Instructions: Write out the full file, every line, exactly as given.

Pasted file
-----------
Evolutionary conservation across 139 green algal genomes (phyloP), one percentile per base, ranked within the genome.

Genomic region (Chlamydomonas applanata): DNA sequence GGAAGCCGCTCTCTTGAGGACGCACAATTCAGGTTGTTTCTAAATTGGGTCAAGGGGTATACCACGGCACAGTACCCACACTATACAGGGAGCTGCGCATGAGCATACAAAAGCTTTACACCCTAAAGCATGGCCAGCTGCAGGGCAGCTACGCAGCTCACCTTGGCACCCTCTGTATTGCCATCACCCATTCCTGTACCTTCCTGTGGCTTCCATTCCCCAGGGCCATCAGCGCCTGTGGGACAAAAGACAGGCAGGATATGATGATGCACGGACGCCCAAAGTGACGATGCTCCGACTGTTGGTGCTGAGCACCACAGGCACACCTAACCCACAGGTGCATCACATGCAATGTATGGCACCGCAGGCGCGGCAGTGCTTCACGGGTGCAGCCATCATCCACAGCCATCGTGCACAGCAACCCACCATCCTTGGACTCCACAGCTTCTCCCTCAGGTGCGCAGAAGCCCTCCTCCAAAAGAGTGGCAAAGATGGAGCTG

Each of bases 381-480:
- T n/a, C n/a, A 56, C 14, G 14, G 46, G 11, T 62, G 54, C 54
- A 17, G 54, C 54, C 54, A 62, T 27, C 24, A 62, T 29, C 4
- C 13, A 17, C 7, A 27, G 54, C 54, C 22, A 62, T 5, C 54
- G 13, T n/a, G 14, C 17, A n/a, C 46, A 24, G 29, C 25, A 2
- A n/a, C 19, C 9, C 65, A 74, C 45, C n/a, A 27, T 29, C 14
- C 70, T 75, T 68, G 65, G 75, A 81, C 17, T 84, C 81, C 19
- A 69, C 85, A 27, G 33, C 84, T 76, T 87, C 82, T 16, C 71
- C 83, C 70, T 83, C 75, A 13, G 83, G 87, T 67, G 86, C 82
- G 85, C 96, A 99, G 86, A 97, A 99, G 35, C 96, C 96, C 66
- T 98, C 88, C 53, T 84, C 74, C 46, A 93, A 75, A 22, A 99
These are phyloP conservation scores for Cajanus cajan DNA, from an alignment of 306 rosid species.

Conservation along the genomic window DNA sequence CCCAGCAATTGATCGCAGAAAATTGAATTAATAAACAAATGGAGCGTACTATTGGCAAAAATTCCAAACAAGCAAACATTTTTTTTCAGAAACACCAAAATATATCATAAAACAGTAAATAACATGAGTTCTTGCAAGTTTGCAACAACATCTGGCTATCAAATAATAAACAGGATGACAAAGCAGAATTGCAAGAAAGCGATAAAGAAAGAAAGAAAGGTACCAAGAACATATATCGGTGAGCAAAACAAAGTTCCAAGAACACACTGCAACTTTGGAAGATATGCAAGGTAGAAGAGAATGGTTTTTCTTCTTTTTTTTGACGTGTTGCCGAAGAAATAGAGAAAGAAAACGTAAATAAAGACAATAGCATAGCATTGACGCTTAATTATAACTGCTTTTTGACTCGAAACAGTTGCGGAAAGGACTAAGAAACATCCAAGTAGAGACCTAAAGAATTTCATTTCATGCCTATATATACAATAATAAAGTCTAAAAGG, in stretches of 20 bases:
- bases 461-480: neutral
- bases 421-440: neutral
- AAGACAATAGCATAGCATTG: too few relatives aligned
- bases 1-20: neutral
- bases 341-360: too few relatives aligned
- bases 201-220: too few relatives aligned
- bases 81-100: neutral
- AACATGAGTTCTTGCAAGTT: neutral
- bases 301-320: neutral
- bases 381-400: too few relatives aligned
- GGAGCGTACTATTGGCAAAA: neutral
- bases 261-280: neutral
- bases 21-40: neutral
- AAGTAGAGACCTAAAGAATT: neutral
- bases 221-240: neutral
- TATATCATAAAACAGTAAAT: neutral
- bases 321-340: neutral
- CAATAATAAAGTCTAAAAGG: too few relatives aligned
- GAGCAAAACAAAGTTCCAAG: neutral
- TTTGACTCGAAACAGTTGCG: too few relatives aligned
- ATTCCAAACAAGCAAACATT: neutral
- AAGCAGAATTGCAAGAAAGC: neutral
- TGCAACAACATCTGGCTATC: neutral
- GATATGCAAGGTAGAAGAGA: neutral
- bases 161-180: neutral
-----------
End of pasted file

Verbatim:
Evolutionary conservation across 139 green algal genomes (phyloP), one percentile per base, ranked within the genome.

Genomic region (Chlamydomonas applanata): DNA sequence GGAAGCCGCTCTCTTGAGGACGCACAATTCAGGTTGTTTCTAAATTGGGTCAAGGGGTATACCACGGCACAGTACCCACACTATACAGGGAGCTGCGCATGAGCATACAAAAGCTTTACACCCTAAAGCATGGCCAGCTGCAGGGCAGCTACGCAGCTCACCTTGGCACCCTCTGTATTGCCATCACCCATTCCTGTACCTTCCTGTGGCTTCCATTCCCCAGGGCCATCAGCGCCTGTGGGACAAAAGACAGGCAGGATATGATGATGCACGGACGCCCAAAGTGACGATGCTCCGACTGTTGGTGCTGAGCACCACAGGCACACCTAACCCACAGGTGCATCACATGCAATGTATGGCACCGCAGGCGCGGCAGTGCTTCACGGGTGCAGCCATCATCCACAGCCATCGTGCACAGCAACCCACCATCCTTGGACTCCACAGCTTCTCCCTCAGGTGCGCAGAAGCCCTCCTCCAAAAGAGTGGCAAAGATGGAGCTG

Each of bases 381-480:
- T n/a, C n/a, A 56, C 14, G 14, G 46, G 11, T 62, G 54, C 54
- A 17, G 54, C 54, C 54, A 62, T 27, C 24, A 62, T 29, C 4
- C 13, A 17, C 7, A 27, G 54, C 54, C 22, A 62, T 5, C 54
- G 13, T n/a, G 14, C 17, A n/a, C 46, A 24, G 29, C 25, A 2
- A n/a, C 19, C 9, C 65, A 74, C 45, C n/a, A 27, T 29, C 14
- C 70, T 75, T 68, G 65, G 75, A 81, C 17, T 84, C 81, C 19
- A 69, C 85, A 27, G 33, C 84, T 76, T 87, C 82, T 16, C 71
- C 83, C 70, T 83, C 75, A 13, G 83, G 87, T 67, G 86, C 82
- G 85, C 96, A 99, G 86, A 97, A 99, G 35, C 96, C 96, C 66
- T 98, C 88, C 53, T 84, C 74, C 46, A 93, A 75, A 22, A 99
These are phyloP conservation scores for Cajanus cajan DNA, from an alignment of 306 rosid species.

Conservation along the genomic window DNA sequence CCCAGCAATTGATCGCAGAAAATTGAATTAATAAACAAATGGAGCGTACTATTGGCAAAAATTCCAAACAAGCAAACATTTTTTTTCAGAAACACCAAAATATATCATAAAACAGTAAATAACATGAGTTCTTGCAAGTTTGCAACAACATCTGGCTATCAAATAATAAACAGGATGACAAAGCAGAATTGCAAGAAAGCGATAAAGAAAGAAAGAAAGGTACCAAGAACATATATCGGTGAGCAAAACAAAGTTCCAAGAACACACTGCAACTTTGGAAGATATGCAAGGTAGAAGAGAATGGTTTTTCTTCTTTTTTTTGACGTGTTGCCGAAGAAATAGAGAAAGAAAACGTAAATAAAGACAATAGCATAGCATTGACGCTTAATTATAACTGCTTTTTGACTCGAAACAGTTGCGGAAAGGACTAAGAAACATCCAAGTAGAGACCTAAAGAATTTCATTTCATGCCTATATATACAATAATAAAGTCTAAAAGG, in stretches of 20 bases:
- bases 461-480: neutral
- bases 421-440: neutral
- AAGACAATAGCATAGCATTG: too few relatives aligned
- bases 1-20: neutral
- bases 341-360: too few relatives aligned
- bases 201-220: too few relatives aligned
- bases 81-100: neutral
- AACATGAGTTCTTGCAAGTT: neutral
- bases 301-320: neutral
- bases 381-400: too few relatives aligned
- GGAGCGTACTATTGGCAAAA: neutral
- bases 261-280: neutral
- bases 21-40: neutral
- AAGTAGAGACCTAAAGAATT: neutral
- bases 221-240: neutral
- TATATCATAAAACAGTAAAT: neutral
- bases 321-340: neutral
- CAATAATAAAGTCTAAAAGG: too few relatives aligned
- GAGCAAAACAAAGTTCCAAG: neutral
- TTTGACTCGAAACAGTTGCG: too few relatives aligned
- ATTCCAAACAAGCAAACATT: neutral
- AAGCAGAATTGCAAGAAAGC: neutral
- TGCAACAACATCTGGCTATC: neutral
- GATATGCAAGGTAGAAGAGA: neutral
- bases 161-180: neutral